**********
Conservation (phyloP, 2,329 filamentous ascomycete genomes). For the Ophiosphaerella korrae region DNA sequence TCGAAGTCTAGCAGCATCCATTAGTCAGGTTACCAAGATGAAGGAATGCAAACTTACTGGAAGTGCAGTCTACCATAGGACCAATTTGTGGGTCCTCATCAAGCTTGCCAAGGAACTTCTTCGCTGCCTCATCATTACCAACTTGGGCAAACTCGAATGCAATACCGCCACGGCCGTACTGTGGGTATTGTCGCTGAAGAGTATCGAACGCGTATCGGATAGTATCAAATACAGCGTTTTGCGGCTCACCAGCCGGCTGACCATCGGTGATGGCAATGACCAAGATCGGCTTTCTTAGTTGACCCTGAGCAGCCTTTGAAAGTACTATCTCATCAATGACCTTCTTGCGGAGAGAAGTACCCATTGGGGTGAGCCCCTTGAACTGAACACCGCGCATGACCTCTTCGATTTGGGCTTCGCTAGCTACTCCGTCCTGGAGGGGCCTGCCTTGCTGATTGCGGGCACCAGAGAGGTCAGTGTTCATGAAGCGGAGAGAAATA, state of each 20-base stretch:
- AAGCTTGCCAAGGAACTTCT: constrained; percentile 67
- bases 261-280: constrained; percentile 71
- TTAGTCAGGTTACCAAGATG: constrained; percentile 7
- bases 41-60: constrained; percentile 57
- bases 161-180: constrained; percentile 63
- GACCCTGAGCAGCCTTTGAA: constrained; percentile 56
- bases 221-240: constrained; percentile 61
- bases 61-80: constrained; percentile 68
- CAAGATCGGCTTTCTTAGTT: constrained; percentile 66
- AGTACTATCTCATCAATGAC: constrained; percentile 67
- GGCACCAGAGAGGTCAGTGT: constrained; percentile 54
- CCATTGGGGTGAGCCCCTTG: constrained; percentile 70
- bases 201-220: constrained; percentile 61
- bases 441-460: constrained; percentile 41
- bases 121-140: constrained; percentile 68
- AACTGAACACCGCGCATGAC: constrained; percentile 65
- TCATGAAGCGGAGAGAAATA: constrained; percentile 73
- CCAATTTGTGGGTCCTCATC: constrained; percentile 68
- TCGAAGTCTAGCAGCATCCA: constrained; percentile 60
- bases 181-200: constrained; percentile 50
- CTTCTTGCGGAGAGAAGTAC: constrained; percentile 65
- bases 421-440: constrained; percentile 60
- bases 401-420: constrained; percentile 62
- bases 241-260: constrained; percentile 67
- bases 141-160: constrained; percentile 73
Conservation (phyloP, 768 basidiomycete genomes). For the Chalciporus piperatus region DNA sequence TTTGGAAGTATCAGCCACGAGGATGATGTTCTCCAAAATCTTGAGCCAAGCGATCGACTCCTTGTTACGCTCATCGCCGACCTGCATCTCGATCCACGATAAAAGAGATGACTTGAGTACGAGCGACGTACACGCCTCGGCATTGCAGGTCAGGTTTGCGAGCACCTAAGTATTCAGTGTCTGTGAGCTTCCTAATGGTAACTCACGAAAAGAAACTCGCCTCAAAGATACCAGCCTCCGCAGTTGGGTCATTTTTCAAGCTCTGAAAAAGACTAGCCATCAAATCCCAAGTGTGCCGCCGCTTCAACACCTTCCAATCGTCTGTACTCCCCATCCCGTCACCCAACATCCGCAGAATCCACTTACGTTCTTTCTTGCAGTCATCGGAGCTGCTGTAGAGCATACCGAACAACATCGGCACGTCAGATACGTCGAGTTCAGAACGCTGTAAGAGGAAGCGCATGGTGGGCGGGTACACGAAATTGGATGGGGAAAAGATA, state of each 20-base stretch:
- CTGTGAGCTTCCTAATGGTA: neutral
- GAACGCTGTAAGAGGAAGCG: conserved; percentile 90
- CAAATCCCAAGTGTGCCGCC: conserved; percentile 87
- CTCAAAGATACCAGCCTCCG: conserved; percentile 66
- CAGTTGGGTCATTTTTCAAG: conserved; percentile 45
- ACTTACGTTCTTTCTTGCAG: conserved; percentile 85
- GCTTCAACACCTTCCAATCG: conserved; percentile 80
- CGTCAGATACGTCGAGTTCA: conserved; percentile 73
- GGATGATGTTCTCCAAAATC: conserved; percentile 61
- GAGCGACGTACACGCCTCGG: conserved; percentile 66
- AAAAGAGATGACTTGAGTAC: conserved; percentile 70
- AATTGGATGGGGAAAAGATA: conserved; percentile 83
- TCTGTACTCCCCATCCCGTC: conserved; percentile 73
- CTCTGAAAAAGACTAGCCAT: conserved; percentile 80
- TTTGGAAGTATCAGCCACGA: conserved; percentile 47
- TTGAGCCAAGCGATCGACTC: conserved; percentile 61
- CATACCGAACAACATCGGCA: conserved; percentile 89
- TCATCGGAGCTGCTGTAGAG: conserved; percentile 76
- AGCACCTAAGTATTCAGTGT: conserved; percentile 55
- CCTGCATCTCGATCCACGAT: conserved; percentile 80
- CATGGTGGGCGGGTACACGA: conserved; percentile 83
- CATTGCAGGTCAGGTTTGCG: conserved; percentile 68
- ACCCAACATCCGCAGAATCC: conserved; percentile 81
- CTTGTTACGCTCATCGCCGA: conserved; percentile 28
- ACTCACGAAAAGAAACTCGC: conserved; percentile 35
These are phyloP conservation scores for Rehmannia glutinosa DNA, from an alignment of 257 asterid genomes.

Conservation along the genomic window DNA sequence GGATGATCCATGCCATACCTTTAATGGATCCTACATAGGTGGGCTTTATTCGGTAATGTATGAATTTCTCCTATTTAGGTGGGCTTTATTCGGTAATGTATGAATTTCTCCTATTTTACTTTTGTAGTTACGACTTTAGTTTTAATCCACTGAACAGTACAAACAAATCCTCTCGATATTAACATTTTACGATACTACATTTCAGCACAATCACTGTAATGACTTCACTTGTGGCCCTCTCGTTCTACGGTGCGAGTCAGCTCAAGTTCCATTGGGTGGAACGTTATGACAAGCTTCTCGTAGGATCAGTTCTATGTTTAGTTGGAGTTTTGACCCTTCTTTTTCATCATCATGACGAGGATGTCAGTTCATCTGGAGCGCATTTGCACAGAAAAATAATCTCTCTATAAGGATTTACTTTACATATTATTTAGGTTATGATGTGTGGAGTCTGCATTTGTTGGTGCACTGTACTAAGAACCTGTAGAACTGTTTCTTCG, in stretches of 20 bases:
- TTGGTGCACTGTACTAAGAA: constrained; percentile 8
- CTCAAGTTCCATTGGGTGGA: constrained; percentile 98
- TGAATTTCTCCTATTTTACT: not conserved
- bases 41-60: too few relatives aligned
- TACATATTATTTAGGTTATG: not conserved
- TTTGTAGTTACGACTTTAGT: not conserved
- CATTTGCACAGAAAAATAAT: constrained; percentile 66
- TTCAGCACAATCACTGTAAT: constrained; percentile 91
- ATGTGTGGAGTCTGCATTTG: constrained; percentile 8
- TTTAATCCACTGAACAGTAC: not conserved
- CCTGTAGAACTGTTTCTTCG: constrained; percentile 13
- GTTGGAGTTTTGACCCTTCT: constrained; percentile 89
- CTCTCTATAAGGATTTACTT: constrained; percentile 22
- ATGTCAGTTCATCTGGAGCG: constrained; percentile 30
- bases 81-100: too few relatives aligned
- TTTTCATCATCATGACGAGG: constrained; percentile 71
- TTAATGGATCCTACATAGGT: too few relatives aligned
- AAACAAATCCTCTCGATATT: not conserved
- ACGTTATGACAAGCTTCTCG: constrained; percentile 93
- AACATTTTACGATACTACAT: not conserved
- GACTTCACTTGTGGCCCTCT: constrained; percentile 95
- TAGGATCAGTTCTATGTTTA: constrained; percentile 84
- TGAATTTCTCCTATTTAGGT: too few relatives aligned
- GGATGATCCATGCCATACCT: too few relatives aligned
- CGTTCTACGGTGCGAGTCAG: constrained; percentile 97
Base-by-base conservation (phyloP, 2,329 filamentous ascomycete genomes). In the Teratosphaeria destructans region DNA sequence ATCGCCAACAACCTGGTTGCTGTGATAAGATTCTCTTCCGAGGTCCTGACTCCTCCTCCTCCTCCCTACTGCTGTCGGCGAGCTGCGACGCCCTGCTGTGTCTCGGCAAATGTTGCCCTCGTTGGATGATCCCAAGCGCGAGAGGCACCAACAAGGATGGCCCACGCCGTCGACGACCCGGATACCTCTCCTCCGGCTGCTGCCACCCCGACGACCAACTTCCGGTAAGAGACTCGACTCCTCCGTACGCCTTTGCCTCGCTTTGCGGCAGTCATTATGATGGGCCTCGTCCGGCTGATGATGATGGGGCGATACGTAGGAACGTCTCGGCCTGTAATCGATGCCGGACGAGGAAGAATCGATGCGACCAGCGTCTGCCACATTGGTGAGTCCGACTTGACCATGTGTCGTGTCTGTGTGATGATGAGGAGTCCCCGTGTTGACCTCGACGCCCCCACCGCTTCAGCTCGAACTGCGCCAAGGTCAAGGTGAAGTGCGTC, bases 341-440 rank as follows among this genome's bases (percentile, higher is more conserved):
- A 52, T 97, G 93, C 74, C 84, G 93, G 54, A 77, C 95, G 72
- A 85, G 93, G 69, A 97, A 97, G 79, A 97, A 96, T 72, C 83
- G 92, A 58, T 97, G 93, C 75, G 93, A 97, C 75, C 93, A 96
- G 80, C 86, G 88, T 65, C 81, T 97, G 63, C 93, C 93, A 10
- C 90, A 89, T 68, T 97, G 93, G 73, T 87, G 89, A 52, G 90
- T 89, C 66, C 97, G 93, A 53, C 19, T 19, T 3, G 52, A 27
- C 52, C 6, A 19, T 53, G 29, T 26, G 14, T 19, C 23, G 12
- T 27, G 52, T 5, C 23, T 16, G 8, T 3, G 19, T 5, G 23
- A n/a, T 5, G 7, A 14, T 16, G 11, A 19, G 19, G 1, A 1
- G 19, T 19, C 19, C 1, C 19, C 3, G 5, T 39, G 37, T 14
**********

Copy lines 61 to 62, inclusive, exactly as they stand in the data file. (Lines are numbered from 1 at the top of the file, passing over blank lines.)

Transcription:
- CATTTGCACAGAAAAATAAT: constrained; percentile 66
- TTCAGCACAATCACTGTAAT: constrained; percentile 91